I went to see the Qatar Philharmonic Orchestra again, but this time at the Opera House in Katara Cultural Village.
“Katara” Cultural Village
Dvorak Eighth Symphony
Bassam saba, ney
Lee: United Friends for String Orchestra
Schnyder: Concerto for Ney and Orchestra
Dvořák: Symphony No. 8 in G Major, Op. 88
|ceiling of the Opera House|
The conductor, Nanse Gum, was very enthusiastic and gave us all some lessons about the music.
The performance also featured a traditional instrument, called the ney.
The ney (ناي) is an end-blown flute that figures prominently in Middle Eastern music. In some of these musical traditions, it is the only wind instrument used. It is a very ancient instrument, with depictions of ney players appearing in wall paintings in the Egyptian pyramids and actual neys being found in the excavations at Ur. This indicates that the ney has been played continuously for 4,500–5,000 years, making it one of the oldest musical instruments still in use. It is a forerunner of the modern flute.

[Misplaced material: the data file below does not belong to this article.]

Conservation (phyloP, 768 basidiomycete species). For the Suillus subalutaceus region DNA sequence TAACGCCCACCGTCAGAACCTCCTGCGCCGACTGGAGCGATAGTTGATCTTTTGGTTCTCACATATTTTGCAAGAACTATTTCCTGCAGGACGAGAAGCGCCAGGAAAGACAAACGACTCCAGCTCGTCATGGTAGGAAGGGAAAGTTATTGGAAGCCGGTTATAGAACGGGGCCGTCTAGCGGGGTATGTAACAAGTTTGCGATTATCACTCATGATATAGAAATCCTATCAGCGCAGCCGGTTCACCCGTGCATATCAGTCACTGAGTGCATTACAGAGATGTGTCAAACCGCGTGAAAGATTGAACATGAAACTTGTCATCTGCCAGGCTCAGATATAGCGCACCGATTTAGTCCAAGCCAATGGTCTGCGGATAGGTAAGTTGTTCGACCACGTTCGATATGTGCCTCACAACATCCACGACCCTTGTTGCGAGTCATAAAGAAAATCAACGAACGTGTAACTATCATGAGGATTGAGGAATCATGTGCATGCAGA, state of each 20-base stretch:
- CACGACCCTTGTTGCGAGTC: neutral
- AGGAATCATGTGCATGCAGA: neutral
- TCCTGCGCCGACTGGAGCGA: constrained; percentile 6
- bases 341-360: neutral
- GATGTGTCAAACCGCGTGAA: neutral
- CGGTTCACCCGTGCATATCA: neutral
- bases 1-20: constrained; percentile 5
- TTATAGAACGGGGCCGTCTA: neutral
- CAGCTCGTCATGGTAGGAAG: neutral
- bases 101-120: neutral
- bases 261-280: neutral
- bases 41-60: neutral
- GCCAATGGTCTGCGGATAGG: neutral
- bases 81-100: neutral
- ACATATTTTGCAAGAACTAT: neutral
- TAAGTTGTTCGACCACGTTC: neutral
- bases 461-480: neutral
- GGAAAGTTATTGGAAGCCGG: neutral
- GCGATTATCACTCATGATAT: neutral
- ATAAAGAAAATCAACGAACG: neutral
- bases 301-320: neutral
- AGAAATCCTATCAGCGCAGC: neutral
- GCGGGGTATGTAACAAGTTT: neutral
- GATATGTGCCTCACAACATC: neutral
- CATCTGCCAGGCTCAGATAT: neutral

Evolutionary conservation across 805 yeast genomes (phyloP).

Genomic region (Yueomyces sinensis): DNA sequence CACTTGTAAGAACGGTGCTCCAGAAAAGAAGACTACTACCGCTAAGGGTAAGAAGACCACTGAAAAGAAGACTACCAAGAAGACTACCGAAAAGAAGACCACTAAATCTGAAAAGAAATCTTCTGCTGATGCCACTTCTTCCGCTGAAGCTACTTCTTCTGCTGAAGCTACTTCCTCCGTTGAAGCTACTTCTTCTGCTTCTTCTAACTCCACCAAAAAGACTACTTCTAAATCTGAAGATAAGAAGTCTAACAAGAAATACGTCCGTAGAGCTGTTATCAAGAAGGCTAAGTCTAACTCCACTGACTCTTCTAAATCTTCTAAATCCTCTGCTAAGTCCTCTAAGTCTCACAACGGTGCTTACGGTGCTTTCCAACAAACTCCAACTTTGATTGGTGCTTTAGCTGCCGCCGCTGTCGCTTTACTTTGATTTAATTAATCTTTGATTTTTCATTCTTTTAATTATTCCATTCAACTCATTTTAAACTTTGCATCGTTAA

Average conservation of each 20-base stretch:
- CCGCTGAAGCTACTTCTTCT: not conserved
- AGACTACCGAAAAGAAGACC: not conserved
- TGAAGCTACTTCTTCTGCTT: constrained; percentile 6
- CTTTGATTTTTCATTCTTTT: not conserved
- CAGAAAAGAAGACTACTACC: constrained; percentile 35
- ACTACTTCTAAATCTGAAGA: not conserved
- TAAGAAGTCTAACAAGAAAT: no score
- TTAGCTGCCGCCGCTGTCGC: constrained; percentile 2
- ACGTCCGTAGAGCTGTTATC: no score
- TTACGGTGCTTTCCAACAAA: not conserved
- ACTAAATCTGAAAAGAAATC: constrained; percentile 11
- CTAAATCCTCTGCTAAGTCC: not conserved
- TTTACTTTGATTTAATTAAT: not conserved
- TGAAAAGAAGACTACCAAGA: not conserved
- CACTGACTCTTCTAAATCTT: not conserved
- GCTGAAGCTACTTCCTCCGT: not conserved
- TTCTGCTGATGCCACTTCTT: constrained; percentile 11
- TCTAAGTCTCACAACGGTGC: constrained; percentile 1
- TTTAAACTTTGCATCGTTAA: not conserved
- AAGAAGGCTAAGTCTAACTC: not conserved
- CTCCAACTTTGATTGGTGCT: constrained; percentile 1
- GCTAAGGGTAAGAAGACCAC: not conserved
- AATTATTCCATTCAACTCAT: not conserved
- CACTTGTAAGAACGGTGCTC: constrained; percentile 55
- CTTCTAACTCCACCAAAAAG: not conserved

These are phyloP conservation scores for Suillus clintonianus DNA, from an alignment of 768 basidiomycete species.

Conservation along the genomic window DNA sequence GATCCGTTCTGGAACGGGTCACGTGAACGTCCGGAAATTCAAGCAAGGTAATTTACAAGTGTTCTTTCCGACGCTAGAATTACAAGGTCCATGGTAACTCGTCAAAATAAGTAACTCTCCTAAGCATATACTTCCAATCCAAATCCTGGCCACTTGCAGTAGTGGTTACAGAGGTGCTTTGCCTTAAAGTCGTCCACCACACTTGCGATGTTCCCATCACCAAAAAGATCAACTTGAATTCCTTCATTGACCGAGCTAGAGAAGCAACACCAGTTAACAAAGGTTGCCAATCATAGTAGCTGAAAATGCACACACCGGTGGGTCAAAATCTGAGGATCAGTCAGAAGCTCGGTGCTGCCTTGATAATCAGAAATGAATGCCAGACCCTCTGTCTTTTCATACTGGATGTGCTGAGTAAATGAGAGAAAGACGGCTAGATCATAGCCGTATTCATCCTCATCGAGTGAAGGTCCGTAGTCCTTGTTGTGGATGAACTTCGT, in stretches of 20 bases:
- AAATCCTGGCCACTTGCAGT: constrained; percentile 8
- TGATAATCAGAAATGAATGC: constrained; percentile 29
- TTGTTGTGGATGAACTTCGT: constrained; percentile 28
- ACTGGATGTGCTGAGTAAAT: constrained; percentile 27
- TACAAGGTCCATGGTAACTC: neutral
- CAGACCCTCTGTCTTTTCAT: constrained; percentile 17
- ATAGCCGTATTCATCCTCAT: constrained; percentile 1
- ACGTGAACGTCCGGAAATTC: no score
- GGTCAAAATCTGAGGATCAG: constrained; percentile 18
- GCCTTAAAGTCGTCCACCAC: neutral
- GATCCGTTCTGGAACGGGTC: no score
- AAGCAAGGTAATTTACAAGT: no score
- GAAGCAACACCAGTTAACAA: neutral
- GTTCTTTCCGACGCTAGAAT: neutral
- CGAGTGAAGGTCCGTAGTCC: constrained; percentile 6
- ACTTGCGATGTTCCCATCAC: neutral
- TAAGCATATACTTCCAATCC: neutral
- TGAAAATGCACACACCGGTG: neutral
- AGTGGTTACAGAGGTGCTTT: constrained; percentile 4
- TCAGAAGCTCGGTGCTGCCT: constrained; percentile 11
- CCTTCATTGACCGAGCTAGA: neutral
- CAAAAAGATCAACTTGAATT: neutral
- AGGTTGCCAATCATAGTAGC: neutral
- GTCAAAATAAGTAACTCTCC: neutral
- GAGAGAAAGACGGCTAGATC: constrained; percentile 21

The ney consists of a piece of hollow cane or reed with five or six finger holes and one thumb hole. Ney is a Middle Persian word meaning reed. Modern neys may be made of metal or plastic tubing instead. The pitch of the ney varies depending on the region and the finger arrangement. A highly skilled ney player can reach more than three octaves, though it is more common to have several "helper" neys to cover different pitch ranges or to facilitate playing technical passages in other maqamat.